His first presentation was in his daughter’s fifth-grade classroom, in a makeshift costume that he still laughs about today. His pants were blue hospital scrubs, with a pair of long white socks pulled over the bottoms of the legs. He wore a yellow linen vest, a souvenir-shop tricornered hat, and a woman’s blouse. “It was very bad, extremely bad,” he said. Still, the teachers and students loved his presentation, and he was asked to come back again. And again. “After a while, one of the teachers said, ‘You got something really good here. Maybe you might want to consider taking this more public, out to other schools and places.’ I thought about that. And I said, ‘You know, that’s not a bad idea.’ ”

About three years later, Lewis decided to leave his full-time job running an electronics-repair shop so he could dedicate more time to his reenactment work, which he had begun getting paid to do. Since then, he’s performed as Ned Hector in classrooms, at memorial sites, and at community festivals and has become a staple of the colonial-reenactment community.

In a video of one performance, he’s dressed in a blue wool jacket—typical of those worn by American soldiers during the Revolutionary War—and a matching tricornered hat with a large red feather. In his hands, the musket he holds is not simply a musket, but an instrument that helps him transport the audience back more than two centuries. It becomes a paddle, rising and falling in front of his chest as he tells the story of Black soldiers helping other American troops cross a river during battle. He places it just below his chin as if it were a microphone amplifying his story, or a light meant to illuminate his face in the darkness.

In another video, Lewis stands in front of a school group. “How would you like to have your families, your loved ones, dying for somebody else’s freedom, only to be forgotten by them?” He pauses and scans the crowd. “If you are an American, you share in African American history, because these people helped you to be free.”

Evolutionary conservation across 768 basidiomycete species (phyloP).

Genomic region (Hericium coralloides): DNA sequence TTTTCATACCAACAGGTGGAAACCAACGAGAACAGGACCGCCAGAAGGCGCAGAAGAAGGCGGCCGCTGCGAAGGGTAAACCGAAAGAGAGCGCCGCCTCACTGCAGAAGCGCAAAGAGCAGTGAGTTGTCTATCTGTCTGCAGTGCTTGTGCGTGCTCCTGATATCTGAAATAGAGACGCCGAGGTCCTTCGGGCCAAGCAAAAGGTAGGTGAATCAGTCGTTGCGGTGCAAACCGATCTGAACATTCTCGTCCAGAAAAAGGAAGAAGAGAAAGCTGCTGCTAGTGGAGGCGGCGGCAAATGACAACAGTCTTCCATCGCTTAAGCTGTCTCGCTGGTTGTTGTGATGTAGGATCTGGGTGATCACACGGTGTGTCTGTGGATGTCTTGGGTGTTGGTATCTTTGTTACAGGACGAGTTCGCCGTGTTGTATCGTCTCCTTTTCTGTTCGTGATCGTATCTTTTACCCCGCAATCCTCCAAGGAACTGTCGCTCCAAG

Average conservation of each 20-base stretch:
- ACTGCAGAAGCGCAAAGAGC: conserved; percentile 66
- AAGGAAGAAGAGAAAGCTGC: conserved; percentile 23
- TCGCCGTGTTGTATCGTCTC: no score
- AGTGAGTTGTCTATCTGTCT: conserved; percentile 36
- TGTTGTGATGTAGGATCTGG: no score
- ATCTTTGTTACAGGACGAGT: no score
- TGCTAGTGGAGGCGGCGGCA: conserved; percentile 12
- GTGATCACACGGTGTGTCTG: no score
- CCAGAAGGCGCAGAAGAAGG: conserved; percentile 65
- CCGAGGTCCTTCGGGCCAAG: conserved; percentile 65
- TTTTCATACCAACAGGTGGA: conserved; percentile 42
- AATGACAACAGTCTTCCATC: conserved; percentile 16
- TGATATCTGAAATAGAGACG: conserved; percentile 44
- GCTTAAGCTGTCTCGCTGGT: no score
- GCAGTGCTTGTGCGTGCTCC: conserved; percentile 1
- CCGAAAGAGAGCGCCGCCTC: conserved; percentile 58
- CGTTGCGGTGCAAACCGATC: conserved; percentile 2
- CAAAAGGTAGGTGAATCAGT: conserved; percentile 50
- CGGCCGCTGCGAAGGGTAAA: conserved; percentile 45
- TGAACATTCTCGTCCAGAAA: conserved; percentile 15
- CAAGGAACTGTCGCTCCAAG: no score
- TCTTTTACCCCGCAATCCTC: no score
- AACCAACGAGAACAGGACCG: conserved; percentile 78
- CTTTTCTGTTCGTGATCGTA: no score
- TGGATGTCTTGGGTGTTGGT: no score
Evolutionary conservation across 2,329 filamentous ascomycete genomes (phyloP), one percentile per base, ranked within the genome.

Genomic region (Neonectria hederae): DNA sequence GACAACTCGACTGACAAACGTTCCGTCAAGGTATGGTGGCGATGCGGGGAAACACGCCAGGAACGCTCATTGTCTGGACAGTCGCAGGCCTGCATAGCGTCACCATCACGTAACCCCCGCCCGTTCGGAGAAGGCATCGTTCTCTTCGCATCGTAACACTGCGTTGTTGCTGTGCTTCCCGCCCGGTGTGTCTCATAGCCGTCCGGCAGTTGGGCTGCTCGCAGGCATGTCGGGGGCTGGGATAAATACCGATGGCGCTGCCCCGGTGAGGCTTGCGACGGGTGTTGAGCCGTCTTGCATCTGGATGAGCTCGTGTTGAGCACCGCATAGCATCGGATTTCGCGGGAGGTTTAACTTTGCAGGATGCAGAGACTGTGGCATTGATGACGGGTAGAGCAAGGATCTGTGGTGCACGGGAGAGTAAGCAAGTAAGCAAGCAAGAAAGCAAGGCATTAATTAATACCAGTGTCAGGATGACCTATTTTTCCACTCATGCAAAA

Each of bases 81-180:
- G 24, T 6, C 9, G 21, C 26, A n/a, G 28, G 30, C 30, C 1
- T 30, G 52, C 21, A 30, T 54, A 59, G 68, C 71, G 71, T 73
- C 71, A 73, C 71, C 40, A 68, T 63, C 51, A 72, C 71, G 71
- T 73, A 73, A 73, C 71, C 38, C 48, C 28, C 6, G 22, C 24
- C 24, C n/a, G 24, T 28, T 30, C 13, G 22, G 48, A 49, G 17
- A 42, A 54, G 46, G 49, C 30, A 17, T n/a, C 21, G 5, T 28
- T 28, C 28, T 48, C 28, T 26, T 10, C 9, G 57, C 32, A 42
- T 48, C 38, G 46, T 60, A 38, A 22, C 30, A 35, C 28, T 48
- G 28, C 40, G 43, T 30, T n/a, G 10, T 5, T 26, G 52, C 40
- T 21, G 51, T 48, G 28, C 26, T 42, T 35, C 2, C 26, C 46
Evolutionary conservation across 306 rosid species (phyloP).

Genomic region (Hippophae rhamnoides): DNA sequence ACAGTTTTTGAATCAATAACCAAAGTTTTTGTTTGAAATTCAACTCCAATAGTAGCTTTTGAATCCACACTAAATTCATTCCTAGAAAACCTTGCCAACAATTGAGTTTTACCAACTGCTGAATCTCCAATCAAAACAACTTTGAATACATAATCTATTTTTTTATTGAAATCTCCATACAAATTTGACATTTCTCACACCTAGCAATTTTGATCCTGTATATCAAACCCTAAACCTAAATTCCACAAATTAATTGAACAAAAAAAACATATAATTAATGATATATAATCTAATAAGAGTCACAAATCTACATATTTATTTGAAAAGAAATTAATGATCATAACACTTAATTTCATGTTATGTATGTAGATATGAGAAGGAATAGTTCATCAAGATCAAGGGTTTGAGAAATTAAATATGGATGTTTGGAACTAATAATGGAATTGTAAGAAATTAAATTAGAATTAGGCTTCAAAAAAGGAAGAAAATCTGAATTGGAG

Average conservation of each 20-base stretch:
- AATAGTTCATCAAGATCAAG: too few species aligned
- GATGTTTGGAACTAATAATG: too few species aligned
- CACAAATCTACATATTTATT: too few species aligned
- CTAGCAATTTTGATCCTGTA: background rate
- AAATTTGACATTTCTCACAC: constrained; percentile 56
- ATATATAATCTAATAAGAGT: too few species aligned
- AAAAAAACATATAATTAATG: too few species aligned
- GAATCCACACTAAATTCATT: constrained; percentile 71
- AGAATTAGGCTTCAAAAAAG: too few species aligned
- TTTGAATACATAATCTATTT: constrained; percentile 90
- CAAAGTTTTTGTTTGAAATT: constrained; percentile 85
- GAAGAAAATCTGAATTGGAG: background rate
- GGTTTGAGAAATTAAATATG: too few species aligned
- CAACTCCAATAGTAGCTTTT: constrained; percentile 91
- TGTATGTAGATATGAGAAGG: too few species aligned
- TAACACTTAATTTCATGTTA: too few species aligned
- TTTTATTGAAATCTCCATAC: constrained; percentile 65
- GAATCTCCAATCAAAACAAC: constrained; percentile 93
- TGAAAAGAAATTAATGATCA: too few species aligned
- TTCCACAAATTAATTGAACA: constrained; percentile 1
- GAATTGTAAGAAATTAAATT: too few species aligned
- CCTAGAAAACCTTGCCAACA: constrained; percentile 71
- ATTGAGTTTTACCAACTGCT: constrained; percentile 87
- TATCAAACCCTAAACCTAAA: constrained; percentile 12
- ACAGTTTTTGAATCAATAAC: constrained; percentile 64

Watching Lewis, I was impressed by how he brought the Revolution to life in ways that my textbooks never had. How he told stories of the role Black people played in the war that I had never heard before. How in school—except for Crispus Attucks’s martyrdom during the Boston Massacre—I don’t think I had ever been made to consider that Black people were part of the American Revolution at all. It reminded me of how so much of Black history is underreported, misrepresented, or simply lost. How so many stories that would give us a fuller picture of America are known by so few Americans.

I n the photograph accompanying the interview of Carter J. Johnson, he stands in front of a wooden cabin in the town of Tatum, Texas. He wears denim overalls and a collared shirt. His head is cocked, his brow furrowed. On the porch behind him is a woman in a patterned dress.

Janice Crawford had never seen a photo of her mother’s father. When she saw this picture, she told me, it was listed under the name Carter J. Jackson, but Crawford couldn’t find a Carter Jackson in the census records for that area. She recognized some of the names he mentioned in his narrative from her genealogical research, and showed the photo to her mother, who immediately recognized her father. Carter J. Jackson was in fact Carter J. Johnson. The interviewer must have made a mistake.

Crawford’s mother was born to two unwed parents. They lived nearby, but the man she called Papa, the man she always thought of as her father, was Carter Johnson. Johnson, a deacon in the local church, and his wife, Sally Gray Johnson (whom Crawford called Big Mama, and who is the woman on the porch in the photo), took her in and raised her as their own. Crawford never knew her grandfather—he died nine years before she was born—but his presence was still in the air as she grew up.

Janice Crawford had never seen a photograph of her grandfather before she came across his narrative in the FWP archive. Through her research, she also got in touch with a descendant of the family that had enslaved hers. (Hannah Price)

Crawford’s mother didn’t have a photograph of her father, and it meant a great deal to Crawford to be able to give her one. “It was very emotional to me,” she said.

She remembers her mother telling her a story, long before she read it in the narrative, about how Johnson and other enslaved people had been forced to walk from Alabama to Texas while guiding their owner’s cattle and horses and a flock of turkeys the entire way. She couldn’t understand how someone could make other people walk so far, for so long.

In the narrative, Johnson says that his mother, a woman named Charlotte from Tennessee, and his father, a man named Charles from Florida, had each been sold to a man named Parson Rogers and that he’d brought them to Alabama, where Johnson was born.